John McGhee, Steven Faux, Graeme Houston: Flow

  • ©,

Artist Statement:

    Stroke survivors directly link stroke education with their ability to access appropriate treatments and reduce their risk of future strokes. However, with such a diverse population a universal mode of delivering education must be sought. This work places the artist at the heart of educating patients and carers about their disease by developing a technical process of delivering 3D computed tomography (CT) patient stroke data on the Virtual Reality (VR) platform. VR has already been proven as an efficacious rehabilitation tool for this population but its use in education has not yet been established. This work is being piloted in a new collaboration between the Art & Design Faculty at the University of New South Wales, Australia and the Stroke Rehabilitation Service at St Vincent’s Hospital in Sydney. Importantly, this paper places the artist’s at the centre of the process – from developing the concept, to prototyping and creating the final visual aesthetic.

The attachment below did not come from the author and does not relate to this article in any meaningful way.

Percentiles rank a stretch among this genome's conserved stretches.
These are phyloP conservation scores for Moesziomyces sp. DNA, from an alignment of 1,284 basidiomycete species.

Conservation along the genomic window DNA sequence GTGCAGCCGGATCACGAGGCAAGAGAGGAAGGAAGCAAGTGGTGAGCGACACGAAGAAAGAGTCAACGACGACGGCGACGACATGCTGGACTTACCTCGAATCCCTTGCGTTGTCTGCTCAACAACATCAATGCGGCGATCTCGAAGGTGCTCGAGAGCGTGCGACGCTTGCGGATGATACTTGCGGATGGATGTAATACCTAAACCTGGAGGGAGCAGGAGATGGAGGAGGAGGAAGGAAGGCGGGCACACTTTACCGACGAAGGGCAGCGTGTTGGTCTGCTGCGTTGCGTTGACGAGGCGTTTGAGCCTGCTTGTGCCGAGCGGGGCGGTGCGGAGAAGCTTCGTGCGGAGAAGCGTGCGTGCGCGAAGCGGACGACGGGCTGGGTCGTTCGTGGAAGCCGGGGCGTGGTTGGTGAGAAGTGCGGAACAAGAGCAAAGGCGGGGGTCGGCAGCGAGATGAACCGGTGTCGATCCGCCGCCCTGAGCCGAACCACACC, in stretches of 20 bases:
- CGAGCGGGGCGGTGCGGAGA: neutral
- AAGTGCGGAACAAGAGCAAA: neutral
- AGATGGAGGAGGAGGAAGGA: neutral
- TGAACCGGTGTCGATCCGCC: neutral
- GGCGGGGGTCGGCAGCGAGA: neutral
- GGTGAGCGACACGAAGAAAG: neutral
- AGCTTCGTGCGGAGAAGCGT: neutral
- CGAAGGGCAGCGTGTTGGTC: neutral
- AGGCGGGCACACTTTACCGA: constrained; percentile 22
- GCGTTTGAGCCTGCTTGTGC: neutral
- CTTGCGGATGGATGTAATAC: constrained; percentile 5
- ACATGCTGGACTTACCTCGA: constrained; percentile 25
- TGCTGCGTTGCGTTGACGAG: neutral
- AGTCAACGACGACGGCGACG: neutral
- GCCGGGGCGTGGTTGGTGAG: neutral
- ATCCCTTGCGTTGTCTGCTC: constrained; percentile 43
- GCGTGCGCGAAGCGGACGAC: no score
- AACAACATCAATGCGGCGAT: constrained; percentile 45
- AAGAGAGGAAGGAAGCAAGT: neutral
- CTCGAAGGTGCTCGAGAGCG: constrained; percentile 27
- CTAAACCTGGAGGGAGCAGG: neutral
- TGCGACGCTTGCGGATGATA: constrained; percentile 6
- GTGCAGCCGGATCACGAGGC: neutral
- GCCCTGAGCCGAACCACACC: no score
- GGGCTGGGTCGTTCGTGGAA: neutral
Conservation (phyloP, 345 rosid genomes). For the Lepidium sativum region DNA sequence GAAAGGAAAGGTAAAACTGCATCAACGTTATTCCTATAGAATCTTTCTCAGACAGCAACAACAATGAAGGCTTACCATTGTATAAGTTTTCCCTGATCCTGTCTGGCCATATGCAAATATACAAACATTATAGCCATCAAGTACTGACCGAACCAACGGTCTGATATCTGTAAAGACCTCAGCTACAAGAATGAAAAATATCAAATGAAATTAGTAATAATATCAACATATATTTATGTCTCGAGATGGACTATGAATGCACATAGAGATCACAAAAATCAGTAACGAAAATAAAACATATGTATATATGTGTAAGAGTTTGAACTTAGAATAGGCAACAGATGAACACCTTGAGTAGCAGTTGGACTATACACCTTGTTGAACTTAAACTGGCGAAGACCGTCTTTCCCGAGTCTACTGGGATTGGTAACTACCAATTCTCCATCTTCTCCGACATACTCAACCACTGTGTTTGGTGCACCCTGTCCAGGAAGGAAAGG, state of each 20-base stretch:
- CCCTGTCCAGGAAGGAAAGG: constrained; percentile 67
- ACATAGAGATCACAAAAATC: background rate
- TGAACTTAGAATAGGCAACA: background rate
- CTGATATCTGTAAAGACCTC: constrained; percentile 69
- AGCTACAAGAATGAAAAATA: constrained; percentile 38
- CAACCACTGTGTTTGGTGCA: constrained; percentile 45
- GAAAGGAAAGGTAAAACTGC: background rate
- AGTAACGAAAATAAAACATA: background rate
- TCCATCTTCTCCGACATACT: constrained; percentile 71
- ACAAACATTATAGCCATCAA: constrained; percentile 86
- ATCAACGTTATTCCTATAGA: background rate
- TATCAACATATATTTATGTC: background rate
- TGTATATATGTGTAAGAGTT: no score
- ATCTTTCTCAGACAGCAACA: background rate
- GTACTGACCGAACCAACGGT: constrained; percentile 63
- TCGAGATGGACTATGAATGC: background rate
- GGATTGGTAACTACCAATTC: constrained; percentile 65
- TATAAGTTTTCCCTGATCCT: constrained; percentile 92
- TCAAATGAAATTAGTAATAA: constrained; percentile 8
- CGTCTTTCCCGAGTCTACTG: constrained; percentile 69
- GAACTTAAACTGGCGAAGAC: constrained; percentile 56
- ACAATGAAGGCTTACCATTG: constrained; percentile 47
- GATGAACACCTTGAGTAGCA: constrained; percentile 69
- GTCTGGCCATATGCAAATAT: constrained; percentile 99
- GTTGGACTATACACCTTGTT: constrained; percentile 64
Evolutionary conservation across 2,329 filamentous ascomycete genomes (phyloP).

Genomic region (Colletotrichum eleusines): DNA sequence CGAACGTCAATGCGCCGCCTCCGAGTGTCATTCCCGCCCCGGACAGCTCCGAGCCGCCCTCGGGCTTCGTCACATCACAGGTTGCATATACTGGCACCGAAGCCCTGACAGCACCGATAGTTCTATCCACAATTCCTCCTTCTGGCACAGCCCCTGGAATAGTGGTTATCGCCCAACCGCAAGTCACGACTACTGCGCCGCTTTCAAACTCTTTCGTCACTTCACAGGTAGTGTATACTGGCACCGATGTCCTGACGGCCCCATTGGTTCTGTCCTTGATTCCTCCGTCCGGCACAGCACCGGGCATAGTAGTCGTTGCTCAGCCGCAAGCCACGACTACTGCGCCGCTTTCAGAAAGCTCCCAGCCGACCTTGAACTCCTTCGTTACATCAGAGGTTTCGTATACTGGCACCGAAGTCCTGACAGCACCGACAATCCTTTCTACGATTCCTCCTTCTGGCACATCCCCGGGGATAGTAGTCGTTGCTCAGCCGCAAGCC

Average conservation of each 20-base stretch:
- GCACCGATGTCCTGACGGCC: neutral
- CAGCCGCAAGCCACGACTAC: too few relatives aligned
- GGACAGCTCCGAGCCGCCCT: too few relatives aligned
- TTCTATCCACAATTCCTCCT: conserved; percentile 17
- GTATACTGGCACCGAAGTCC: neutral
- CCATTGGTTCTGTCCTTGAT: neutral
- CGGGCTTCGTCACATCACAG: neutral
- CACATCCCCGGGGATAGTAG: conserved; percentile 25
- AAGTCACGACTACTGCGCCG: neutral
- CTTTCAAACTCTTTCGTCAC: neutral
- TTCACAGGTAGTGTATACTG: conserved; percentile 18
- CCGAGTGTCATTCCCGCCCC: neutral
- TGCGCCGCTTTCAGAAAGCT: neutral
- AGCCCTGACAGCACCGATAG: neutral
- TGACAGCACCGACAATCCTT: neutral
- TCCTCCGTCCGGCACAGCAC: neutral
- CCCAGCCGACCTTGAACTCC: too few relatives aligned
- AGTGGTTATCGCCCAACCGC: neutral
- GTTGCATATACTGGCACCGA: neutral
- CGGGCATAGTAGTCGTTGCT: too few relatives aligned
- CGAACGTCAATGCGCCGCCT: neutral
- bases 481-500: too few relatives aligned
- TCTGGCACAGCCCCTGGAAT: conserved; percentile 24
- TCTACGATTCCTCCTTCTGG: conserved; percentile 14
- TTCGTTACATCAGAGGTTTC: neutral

Elliot Mishler cautions against the ‘unremarkable interview’ and the ‘voice of medicine’ that so oftenprevail in the consultation room. The purpose of this collaborative work is to allow stroke patients to see their own visualised clinical data, with the guidance of the clinical professional, on a HD screen and immersive VR platforms. It reunites the patient with their personal recovery story.

    This complements what Foucault terms the ‘medical gaze’ where medical imaging separates our body from the individual. Contemporary medical imaging modalities such as CT and Magnetic Resonance Imaging (MRI) allow greater reductive understanding but sever the link to the person. The intention of this work is to generate arts-led 3D computer visualisations from CT and MRI data. The aim of project is to reconnect this of body and mind through alternative aesthetic.

Technical Information:

    Media Used: 3D CGI – Osirix, Maya and Nuke